isakmpdwill not delete SAs on shutdown by sending delete messages to all peers.
isakmpdwill not advertise support for NAT-Traversal to its peers.
isakmpdis silent and outputs only messages when a warning or an error occurs. With verbose logging
isakmpdreports successful completion of phase 1 (Main and Aggressive) and phase 2 (Quick) exchanges (Information and Transaction exchanges do not generate any additional status information).
isakmpd starts, it creates a FIFO
(named pipe) where it listens for user requests. All commands start with a
single letter, followed by command-specific options. Available commands
C set[section]:tag=value [
isakmpdconfiguration atomically. ‘set’ sets a configuration value consisting of a section, tag, and value triplet. ‘set’ will fail if the configuration already contains a section with the named tag; use the ‘force’ option to change this behaviour. ‘add’ appends a configuration value to the named configuration list tag, unless the value is already in the list. ‘rm’ removes a tag in a section. ‘rms’ removes an entire section. ‘rmv’ removes an entry from a list, thus reversing an ‘add’ operation.
SIGHUP or an "R" through the FIFO will
void any updates done to the configuration.
D Ttoggles all debug classes to level zero. Another
D Tcommand will toggle them back to the earlier levels.
isakmpdto active or passive mode. In passive mode no packets are sent to peers.
isakmpdshould capture the packets to (the default is /var/run/isakmpd.pcap). Note that only paths beginning with /var/run are allowed.
isakmpd, as when sent a
isakmpdinternal state to syslog(3). See the
-Roption. Same as when sent a
In order to use public key based authentication, there has to be
an infrastructure managing the key signing. Either there is an already
isakmpd should take part in, or there
will be a need to set one up. The procedures for using a pre-existing PKI
varies depending on the actual Certificate Authority (CA) used, and is
therefore not covered here, other than mentioning that
openssl(1) needs to be used to create a
Certificate Signing Request (CSR) that the CA understands.
A number of methods exist to allow authentication:
isakmpd for key- and
certificate-based authentication, the “Transforms” tag in
isakmpd.conf(5) should include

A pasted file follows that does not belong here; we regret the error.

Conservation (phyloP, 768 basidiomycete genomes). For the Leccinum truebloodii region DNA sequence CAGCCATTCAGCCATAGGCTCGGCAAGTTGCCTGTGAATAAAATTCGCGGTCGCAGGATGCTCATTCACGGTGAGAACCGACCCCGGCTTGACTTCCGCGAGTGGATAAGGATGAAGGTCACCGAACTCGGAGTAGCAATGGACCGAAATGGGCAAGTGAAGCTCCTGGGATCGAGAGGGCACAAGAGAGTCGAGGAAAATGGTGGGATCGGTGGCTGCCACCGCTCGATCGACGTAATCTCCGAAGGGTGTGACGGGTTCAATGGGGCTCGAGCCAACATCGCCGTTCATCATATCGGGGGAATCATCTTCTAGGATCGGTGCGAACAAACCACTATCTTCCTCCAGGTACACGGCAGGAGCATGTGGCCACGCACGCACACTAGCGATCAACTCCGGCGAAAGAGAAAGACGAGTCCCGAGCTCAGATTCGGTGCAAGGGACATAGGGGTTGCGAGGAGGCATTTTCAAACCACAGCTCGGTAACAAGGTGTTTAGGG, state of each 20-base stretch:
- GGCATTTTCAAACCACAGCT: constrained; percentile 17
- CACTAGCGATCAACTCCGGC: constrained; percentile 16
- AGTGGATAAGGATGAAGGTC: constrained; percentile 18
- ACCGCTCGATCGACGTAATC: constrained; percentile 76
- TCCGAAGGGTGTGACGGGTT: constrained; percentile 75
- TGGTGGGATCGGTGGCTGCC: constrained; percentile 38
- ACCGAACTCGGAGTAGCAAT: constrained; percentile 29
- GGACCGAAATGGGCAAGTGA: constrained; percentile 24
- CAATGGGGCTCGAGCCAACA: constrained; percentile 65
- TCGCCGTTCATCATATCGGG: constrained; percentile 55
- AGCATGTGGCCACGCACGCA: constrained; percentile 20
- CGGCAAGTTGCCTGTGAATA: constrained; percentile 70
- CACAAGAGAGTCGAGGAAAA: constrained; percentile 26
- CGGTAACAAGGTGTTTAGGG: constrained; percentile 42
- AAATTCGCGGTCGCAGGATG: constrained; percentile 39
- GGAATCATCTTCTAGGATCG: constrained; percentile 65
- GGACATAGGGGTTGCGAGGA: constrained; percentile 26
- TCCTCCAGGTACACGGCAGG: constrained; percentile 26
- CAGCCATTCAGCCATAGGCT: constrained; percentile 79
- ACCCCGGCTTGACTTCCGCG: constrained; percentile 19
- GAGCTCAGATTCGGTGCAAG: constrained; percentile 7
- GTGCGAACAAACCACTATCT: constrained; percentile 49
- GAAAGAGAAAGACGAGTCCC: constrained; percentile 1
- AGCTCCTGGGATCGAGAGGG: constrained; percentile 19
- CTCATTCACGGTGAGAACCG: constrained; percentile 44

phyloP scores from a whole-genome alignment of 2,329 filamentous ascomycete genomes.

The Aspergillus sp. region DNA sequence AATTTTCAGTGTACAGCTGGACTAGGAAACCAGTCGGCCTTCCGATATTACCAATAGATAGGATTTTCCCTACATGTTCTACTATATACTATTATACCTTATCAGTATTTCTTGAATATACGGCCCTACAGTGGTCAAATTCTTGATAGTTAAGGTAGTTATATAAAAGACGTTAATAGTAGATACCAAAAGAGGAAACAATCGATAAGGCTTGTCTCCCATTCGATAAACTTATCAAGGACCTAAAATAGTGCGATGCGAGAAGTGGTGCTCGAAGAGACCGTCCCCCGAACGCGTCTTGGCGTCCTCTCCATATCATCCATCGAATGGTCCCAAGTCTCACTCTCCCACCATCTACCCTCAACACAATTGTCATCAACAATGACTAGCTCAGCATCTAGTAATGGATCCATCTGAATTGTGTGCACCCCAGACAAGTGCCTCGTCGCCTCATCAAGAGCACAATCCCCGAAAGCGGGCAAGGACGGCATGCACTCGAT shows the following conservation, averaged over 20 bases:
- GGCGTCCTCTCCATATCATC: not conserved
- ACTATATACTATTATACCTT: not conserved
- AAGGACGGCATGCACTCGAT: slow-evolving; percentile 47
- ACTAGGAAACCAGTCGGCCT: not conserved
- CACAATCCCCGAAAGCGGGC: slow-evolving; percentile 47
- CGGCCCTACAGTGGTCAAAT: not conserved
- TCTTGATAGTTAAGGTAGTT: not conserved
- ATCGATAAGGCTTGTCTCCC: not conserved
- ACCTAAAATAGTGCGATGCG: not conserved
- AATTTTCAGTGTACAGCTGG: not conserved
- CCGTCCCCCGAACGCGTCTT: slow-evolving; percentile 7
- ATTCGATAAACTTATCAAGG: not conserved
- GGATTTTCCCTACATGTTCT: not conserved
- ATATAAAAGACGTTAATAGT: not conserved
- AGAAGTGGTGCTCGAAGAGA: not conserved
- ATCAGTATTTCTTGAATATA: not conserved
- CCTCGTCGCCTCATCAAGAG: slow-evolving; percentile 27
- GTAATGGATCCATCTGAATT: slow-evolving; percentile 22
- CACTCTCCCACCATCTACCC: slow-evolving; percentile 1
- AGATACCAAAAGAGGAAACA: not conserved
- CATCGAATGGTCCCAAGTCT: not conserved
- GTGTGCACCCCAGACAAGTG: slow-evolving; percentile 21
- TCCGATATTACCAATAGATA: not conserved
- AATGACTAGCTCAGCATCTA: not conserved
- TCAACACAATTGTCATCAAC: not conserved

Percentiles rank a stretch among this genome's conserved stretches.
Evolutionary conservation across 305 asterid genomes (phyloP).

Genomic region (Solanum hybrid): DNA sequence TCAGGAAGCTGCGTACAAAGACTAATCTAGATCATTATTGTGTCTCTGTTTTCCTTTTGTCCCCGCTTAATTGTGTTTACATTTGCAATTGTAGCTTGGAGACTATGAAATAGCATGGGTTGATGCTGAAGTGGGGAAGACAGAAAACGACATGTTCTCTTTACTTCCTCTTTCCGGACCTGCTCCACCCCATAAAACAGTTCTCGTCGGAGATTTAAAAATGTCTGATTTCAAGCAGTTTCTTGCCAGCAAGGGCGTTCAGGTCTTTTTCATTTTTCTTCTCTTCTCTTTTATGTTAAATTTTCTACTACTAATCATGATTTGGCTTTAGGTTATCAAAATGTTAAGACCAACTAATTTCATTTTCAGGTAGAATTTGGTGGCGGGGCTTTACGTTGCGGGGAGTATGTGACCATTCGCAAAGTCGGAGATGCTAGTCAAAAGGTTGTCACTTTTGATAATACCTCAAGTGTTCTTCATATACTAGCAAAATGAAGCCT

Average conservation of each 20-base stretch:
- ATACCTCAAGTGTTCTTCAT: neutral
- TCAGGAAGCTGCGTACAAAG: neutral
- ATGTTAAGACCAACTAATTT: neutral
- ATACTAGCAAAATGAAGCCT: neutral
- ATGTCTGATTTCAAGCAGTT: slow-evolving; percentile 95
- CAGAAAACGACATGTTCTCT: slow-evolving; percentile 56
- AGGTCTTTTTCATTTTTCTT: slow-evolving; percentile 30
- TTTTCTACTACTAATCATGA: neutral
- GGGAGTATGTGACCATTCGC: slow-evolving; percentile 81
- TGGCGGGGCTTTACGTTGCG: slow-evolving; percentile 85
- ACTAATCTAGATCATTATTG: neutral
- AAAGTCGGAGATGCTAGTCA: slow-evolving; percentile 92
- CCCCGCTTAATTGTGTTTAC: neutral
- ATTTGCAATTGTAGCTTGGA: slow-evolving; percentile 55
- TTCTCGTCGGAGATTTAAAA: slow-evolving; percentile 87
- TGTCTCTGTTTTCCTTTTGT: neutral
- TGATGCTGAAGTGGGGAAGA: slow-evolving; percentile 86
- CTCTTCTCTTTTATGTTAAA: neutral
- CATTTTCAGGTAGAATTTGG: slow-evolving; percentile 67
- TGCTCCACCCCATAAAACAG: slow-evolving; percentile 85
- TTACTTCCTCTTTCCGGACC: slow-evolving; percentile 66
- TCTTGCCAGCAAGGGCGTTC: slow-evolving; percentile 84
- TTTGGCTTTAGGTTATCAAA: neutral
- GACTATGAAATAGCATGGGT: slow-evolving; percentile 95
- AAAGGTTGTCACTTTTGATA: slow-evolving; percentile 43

“RSA_SIG”. For example, the transform
“3DES-SHA-RSA_SIG” means: 3DES encryption, SHA hash,
authentication using RSA signatures.
It is possible to store trusted public keys to make them directly
isakmpd, bypassing the need to use
certificates. The keys should be saved in PEM format (see
openssl(1)) and named and stored after
this easy formula:
Depending on the
ID-type field of
isakmpd.conf(5), keys may be named
after their IPv4 address (IPV4_ADDR or IPV4_ADDR_SUBNET), IPv6 address
(IPV6_ADDR or IPV6_ADDR_SUBNET), fully qualified domain name (FDQN), user
fully qualified domain name (USER_FQDN), or key ID (KEY_ID).
isakmpd can authenticate
using the pre-generated keys if the local public key, by default
/etc/isakmpd/local.pub, is copied to the remote
and the remote gateway's public key is copied to the local gateway as
Of course, new keys may also be generated (the user is not required to use
the pre-generated keys). In this example,
would also have to be set to IPV4_ADDR or IPV4_ADDR_SUBNET in
X.509 is a framework for public key certificates. Certificates can be generated using openssl(1) and provide a means for PKI authentication. In the following example, a CA is created along with host certificates to be signed by the CA.
First, create a private key for the CA, and a Certificate Signing Request (CSR) to enable the CA to sign its own key:
# openssl genrsa -out /etc/ssl/private/ca.key 2048 # openssl req -new -key /etc/ssl/private/ca.key \ -out /etc/ssl/private/ca.csr
openssl req will prompt for
information that will be incorporated into the certificate request. The